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Year 2 uni course and unhappy

(10 Posts)
BanburyBun Sat 08-Nov-14 19:13:56

DS is in the second year of his uni course and home for the weekend looking very miserable. Managed to get him talking and he's not enjoying his course anymore, feels he's "mediocre" and worries he'll be able to get into his chosen field as he's not good enough. He feels he is now saddled with his student loan debt for no good reason and that he should have just got a job.
I don't know what to advise him...has anyone else been through a similar experience with their DC? Did they stick with the course anyway or leave?

UptheChimney Sat 08-Nov-14 20:05:27

Sometimes the adjustment from 1st to 2nd year is as topugh as the adjustment from school to university.

The marks start to count in 2nd year; most undergrads are over their A Level induced "I know everything" and are on the way to the wisdom that the more you know, the more you realise you have to learn; and the workload ramps up.

It's quite normal really.

AlphaBravoHenryFoxtons Sat 08-Nov-14 20:12:03

Aww. Poor chap. What course is he studying and what is he hoping to go on to do?

wtffgs Sat 08-Nov-14 20:18:28

Has he spoken to his tutor? (I know some academics are arrogant arseholes with their heads in the clouds but my uni dept were great when I basically fell apart in my 3rd year). The other thing is seeing if he can access support via Student Services - counselling, group therapy etc. brew

BanburyBun Sat 08-Nov-14 20:56:25

Thank you for your comments (and reassurance that it's normal to for students to feel unsettled in the second year as well as the first!) he's on a creative course (rather than academic) and I think that's why he worries about future propects. He wants to get into computer games design, it is a competitive industry where talent is needed. He's very creative and imaginative and obviously I think his work is fab, although I do realise I am biased!

I have suggested he speaks to his tutor who he gets on well with and will also look at student support services I know he handed an assignment in this week so have fingers crossed that he gets some positive feedback from his tutors on it which will hopefully boost his confidence. He's a hard worker and it's heart breaking to see him so down on himself.

Thanks again x

Kez100 Sat 08-Nov-14 22:11:42

I can fully understand. My daughter is doing the same (different creative course but same potential problem). We spent a lot of time discussing Uni before she went and the decision was made not because it came with a clear "job opportunity", despite being a practical commercial course, but for everything else an academic course gives you in addition - deeper understanding, greater thinking and writing skills, time to discover yourself and indulge your passions. I could go on! There is so much more than it being simply "training".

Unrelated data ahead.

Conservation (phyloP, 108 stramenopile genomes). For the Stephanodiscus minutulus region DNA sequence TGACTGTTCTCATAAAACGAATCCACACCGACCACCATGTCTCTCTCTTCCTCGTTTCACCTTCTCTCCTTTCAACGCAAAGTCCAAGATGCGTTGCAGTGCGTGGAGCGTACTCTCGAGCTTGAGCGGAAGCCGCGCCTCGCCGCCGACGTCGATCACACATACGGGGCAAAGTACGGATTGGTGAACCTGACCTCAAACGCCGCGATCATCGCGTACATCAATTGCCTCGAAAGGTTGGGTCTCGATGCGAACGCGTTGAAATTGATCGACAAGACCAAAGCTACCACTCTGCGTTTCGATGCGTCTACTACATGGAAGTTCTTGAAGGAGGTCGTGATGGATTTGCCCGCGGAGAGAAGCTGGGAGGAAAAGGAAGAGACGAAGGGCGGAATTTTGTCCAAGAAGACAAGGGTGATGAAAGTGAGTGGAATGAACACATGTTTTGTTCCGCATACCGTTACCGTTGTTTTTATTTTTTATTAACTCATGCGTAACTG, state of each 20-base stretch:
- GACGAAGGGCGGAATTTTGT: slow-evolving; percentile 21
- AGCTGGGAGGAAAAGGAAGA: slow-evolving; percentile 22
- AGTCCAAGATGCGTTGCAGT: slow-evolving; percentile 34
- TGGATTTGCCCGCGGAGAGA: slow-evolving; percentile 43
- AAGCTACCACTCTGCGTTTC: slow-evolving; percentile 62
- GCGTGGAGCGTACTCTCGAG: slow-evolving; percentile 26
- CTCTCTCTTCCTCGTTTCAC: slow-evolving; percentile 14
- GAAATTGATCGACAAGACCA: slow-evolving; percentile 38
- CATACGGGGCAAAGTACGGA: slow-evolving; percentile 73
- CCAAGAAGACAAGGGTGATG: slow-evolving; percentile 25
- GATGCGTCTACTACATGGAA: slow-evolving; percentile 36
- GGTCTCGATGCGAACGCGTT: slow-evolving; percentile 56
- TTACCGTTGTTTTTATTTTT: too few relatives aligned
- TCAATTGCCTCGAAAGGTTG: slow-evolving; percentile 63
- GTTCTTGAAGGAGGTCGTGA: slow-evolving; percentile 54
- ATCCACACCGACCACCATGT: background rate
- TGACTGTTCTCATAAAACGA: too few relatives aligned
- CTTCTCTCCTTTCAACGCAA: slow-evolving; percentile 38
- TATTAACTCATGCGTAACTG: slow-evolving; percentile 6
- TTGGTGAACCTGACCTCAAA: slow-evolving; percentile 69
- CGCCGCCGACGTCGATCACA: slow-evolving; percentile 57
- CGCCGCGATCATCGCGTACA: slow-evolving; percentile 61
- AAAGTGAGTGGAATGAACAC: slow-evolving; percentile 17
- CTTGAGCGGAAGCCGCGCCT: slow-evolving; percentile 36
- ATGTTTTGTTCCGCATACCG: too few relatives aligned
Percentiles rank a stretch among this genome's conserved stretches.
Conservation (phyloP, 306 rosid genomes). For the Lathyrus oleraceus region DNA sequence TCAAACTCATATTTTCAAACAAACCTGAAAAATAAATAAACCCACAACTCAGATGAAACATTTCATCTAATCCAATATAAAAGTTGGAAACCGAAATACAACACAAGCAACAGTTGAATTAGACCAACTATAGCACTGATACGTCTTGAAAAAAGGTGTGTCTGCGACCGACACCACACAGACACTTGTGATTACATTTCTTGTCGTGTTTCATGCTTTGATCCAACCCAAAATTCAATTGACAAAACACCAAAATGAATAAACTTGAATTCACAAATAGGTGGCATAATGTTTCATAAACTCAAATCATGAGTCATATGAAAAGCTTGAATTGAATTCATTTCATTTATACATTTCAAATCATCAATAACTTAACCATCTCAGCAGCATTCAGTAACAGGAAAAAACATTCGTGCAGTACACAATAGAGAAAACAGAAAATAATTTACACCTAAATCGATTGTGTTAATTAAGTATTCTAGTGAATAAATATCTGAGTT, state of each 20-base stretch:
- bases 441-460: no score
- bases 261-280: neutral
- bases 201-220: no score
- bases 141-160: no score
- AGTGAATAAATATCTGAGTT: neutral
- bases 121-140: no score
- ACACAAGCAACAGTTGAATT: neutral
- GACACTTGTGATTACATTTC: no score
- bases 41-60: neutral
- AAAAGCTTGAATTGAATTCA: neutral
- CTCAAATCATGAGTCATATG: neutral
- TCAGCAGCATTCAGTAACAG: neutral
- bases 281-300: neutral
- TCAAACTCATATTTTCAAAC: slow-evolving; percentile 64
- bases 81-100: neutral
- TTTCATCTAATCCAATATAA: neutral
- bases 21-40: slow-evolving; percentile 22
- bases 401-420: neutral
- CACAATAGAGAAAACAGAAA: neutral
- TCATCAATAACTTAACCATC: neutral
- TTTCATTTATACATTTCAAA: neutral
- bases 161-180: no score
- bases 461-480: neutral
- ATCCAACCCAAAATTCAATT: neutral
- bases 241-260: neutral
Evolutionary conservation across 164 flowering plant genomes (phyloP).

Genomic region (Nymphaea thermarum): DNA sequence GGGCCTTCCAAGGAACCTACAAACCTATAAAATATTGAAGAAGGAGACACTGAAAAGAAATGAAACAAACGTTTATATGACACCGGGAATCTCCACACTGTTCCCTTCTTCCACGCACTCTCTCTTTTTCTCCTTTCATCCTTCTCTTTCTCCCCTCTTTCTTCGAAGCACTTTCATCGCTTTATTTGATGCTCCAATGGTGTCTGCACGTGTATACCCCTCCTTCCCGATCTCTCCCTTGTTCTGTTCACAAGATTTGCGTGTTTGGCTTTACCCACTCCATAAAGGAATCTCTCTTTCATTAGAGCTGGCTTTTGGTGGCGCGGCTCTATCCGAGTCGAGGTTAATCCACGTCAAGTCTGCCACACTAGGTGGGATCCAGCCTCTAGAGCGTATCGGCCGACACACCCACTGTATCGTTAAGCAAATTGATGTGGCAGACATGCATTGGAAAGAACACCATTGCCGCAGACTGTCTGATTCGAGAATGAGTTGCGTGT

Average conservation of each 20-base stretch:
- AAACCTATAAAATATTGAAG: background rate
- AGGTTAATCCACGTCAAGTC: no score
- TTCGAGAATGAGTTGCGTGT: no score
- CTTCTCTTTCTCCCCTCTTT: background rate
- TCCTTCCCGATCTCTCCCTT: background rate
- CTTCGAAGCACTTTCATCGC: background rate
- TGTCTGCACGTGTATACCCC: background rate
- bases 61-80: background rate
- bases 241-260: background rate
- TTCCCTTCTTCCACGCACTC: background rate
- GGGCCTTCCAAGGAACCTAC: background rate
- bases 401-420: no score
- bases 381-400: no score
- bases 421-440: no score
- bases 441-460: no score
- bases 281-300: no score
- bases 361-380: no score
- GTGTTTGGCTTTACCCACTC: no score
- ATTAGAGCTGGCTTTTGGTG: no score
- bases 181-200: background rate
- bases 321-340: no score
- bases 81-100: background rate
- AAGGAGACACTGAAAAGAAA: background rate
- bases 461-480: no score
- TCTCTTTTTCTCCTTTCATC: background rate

I am sure that many courses nationwide are probably producing far too many graduates for the particular industry need, so to look at the other skills he has (or is) gaining and look at graduate destinations for his course to give an idea of the wide ranging (or not) possibilities.

These fees really are causing all sorts of skewed thinking. In some ways, I think its absolutely right to "pay your way" once you can afford it but, to a 18 year old seeing the actual bills rack up, makes them naturally quantify and experience that, perhaps, is unquantifiable.

I suppose much comes down to how much the student feels they are getting out of the course.

UptheChimney Sun 09-Nov-14 09:41:32

The only good thing about fees is that they show young people just how much time at university costs (although the £9k doesn't actually cover all of a university's costs). So they don't fritter their time, and they learn all those things that Kez100 mentions.

One way to look at the costs of university is to see it as an investment in your future. With a likely working life of around 40 years, and another twenty years of life after that, £60k is £1k per year. Pretty good value really.

MillyMollyMama Mon 10-Nov-14 00:19:25

I think the real problem here is that maybe he is seeing that other students are better than he is and he now knows what the competition looks like! It is also not just from his university either!

It is probably sensible to try and look at more employment ideas if plan A is looking a bit suspect. It is all very well a Mum being biased, but that is hardly an objective assessment of his employment potential. I don't think we are world leaders in producing video games in this country so realistically how many jobs are there? Maybe attending a few careers fairs to get some other ideas might help him be positive about the future.

itsaknockout Thu 13-Nov-14 12:40:33

DS1 is finding the 2nd year much harder.Bothe the quantity and level of the work and living in a house where people are always in and out of his room , which isn't really conducive to studying

MillyMollyMama Thu 13-Nov-14 17:45:18

My DD worked in the library, itsaknockout. Your DS might find this is a much better solution to his need to work quietly and then go to his accommodation for meals and relaxation. This appeared to be a very popular way of doing things at DDs university. So much so, there were endless debates about which students could use which libraries due to accommodating everyone who wanted to work! Also year 3/4 gets worse for workload so best to sort out how to work interrupted now.

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